Noerr has advised the Doktor24 Group on a series of transactions, including raising private equity capital and acquiring two healthcare businesses in Hungary: Svabhegyi Gyermekgyogyintezet and Kastelypark Klinika. Dentons advised the co-investors on the funding, the Jalsovszky Law Firm advised the sellers of Svabhegyi Gyermekgyogyintezet, and Szabo Kelemen & Partners advised the sellers of Kastelypark Klinika.

The coronavirus outbreak is unfortunately having an impact on every aspect of our lives, and sets to affect a considerable number of businesses. For this reason we’ve summarised the five most important legal considerations that no business can afford to ignore at this time.

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Jalsovszky

Jalsovszky is one of Budapest’s fastest-growing and most innovative law firms. The key to our success is a business-focused approach paired with logical thinking. Clients appreciate that we are never afraid to voice our opinion even in critical situations.

We regard ourselves as a boutique law firm. No matter how experienced our associates are, we cannot be fully conversant in every area of the law, even in the field of commercial law. But when it comes to what we specialise in, we consider ourselves to be among the best.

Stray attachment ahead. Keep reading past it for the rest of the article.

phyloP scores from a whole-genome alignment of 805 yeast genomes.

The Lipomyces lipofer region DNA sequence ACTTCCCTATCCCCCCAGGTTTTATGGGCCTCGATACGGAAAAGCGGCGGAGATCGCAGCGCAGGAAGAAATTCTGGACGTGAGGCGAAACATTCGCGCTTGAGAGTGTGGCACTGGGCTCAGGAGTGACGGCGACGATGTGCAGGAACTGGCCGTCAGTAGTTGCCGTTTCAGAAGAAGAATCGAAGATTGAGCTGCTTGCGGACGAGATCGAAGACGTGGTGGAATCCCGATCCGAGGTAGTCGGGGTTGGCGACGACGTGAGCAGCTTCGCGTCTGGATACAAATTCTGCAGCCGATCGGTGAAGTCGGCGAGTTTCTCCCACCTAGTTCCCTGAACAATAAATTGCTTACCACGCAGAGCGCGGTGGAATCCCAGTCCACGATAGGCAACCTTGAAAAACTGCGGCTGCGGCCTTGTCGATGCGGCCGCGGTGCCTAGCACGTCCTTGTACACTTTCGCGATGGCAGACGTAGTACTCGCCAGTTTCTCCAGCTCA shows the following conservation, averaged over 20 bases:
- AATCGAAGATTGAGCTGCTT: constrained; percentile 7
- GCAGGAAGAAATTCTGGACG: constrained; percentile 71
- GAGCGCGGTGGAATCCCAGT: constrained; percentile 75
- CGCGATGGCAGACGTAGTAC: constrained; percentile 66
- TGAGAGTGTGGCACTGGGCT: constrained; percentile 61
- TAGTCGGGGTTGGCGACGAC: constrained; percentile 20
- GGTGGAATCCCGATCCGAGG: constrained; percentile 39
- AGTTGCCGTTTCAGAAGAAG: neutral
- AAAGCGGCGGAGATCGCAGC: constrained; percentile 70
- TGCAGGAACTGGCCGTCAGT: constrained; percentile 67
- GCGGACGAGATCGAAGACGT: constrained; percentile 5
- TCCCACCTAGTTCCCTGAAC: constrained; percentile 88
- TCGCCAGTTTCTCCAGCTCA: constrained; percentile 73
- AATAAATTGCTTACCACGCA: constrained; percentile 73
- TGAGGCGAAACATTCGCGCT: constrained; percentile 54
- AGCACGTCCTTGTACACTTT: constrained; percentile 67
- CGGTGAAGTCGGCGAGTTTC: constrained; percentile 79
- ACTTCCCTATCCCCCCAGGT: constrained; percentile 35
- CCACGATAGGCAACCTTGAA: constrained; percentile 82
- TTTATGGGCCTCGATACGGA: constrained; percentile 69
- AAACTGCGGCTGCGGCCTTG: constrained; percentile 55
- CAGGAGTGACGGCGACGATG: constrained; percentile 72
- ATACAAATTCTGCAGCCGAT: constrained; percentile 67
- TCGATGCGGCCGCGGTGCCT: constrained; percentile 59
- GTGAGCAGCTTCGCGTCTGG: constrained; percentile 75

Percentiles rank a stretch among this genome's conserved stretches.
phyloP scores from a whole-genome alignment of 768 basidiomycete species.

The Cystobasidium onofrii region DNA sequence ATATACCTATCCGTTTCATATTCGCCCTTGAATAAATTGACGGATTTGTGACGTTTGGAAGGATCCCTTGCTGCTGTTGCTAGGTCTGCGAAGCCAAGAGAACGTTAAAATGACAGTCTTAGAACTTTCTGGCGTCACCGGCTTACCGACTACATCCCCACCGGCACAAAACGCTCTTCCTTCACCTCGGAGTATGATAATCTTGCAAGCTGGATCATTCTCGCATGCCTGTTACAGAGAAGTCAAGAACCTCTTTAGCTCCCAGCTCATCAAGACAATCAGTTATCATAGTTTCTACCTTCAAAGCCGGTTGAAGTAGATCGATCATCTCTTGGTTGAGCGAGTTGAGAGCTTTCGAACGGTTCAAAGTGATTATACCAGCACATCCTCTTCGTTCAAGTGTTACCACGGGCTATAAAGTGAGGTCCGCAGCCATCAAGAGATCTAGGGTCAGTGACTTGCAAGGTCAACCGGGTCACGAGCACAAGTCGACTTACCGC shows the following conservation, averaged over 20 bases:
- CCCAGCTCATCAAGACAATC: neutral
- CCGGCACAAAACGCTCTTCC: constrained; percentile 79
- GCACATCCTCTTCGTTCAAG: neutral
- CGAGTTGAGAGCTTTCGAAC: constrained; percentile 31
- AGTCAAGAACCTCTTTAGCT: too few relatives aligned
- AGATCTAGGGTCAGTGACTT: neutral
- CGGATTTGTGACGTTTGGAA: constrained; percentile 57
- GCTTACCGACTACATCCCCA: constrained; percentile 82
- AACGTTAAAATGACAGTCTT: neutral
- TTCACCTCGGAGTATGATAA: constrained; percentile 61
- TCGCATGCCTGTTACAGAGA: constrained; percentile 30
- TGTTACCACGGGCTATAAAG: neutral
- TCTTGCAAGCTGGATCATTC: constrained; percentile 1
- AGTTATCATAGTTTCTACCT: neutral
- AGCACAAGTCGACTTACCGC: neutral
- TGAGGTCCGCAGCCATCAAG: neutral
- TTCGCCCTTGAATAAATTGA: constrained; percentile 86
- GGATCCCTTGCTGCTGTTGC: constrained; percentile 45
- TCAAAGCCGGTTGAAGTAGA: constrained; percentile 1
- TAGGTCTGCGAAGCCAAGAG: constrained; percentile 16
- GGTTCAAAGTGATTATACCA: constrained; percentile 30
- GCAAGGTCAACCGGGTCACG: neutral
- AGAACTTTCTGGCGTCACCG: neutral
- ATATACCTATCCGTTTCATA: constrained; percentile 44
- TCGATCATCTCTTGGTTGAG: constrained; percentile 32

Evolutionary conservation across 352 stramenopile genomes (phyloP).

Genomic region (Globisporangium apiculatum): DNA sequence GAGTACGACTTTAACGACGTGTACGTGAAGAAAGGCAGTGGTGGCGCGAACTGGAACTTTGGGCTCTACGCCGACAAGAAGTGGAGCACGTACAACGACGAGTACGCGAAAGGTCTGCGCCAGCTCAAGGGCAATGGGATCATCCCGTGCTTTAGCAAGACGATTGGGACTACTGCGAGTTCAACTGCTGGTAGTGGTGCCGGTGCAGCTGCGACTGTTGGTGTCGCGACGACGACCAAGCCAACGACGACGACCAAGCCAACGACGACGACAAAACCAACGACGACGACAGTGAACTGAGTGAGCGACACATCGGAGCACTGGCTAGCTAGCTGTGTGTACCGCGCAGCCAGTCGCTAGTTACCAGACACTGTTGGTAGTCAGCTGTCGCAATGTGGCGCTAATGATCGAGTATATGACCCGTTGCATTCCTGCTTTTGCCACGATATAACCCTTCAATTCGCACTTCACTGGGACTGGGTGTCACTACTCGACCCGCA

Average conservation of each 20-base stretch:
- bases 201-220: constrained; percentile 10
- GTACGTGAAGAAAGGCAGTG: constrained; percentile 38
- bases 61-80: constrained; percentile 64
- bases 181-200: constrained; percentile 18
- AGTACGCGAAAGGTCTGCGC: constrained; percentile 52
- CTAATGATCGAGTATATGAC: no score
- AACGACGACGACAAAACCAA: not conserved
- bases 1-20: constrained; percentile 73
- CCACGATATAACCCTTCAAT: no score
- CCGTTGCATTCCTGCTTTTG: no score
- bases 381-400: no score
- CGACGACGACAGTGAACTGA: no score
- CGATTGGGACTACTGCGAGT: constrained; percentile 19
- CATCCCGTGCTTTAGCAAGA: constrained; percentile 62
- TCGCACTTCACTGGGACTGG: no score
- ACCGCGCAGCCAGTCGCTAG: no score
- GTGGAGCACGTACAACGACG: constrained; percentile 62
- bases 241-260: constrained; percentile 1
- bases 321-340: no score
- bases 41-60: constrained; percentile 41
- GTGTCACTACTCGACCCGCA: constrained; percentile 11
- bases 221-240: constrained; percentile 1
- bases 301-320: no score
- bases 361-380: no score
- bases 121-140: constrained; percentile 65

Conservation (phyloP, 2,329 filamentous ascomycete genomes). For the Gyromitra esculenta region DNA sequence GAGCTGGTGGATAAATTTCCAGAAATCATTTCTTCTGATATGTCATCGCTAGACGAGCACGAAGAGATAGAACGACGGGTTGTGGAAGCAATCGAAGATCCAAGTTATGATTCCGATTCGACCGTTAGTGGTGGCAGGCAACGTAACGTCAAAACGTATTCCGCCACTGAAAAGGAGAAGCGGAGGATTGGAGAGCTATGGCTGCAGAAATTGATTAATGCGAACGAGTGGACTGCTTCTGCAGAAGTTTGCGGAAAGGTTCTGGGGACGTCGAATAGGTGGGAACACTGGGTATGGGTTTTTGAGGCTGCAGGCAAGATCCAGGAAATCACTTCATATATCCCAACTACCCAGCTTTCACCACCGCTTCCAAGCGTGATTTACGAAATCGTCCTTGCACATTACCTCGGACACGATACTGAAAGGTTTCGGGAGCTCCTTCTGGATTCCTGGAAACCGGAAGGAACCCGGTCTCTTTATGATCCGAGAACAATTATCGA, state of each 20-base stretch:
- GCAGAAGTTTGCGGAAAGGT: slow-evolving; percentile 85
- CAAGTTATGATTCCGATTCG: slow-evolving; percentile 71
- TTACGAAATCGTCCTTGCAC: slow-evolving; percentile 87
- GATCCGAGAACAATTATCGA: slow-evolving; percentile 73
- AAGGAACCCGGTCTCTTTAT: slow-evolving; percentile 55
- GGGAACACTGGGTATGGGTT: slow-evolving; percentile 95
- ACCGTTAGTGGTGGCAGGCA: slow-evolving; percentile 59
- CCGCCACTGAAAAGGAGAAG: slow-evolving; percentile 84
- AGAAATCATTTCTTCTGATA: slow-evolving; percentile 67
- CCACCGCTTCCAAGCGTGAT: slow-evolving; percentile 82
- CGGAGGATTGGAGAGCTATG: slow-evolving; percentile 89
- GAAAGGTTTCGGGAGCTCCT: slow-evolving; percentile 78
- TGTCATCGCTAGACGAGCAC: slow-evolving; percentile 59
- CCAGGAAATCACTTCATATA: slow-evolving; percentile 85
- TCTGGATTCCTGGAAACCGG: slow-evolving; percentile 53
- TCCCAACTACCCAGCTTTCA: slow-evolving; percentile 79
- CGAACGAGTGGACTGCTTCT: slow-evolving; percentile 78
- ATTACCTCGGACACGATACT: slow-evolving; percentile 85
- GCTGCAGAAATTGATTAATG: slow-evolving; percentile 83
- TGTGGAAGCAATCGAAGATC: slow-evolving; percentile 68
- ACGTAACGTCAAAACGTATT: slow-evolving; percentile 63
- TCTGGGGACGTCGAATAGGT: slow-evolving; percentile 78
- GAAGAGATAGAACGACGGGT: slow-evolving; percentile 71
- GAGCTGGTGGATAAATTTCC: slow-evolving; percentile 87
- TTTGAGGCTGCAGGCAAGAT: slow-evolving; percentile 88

Whether with regard to our clients or our staff, it is a human-oriented thinking that defines us. It is important for us to build personal relationships with our clients. We believe a personal relationship does not get in the way of providing a high-quality professional service – on the contrary, it makes the co-operation even more effective. We aim, further, to provide our colleagues with a friendly and supportive environment in which they can find fulfilment and motivation.

Our firm’s market-leading role and the exceptional quality of our legal team is acknowledged year in, year out by numerous international rating agencies (including the publications Legal500, Chambers and Partners, IFLR and International Tax Review).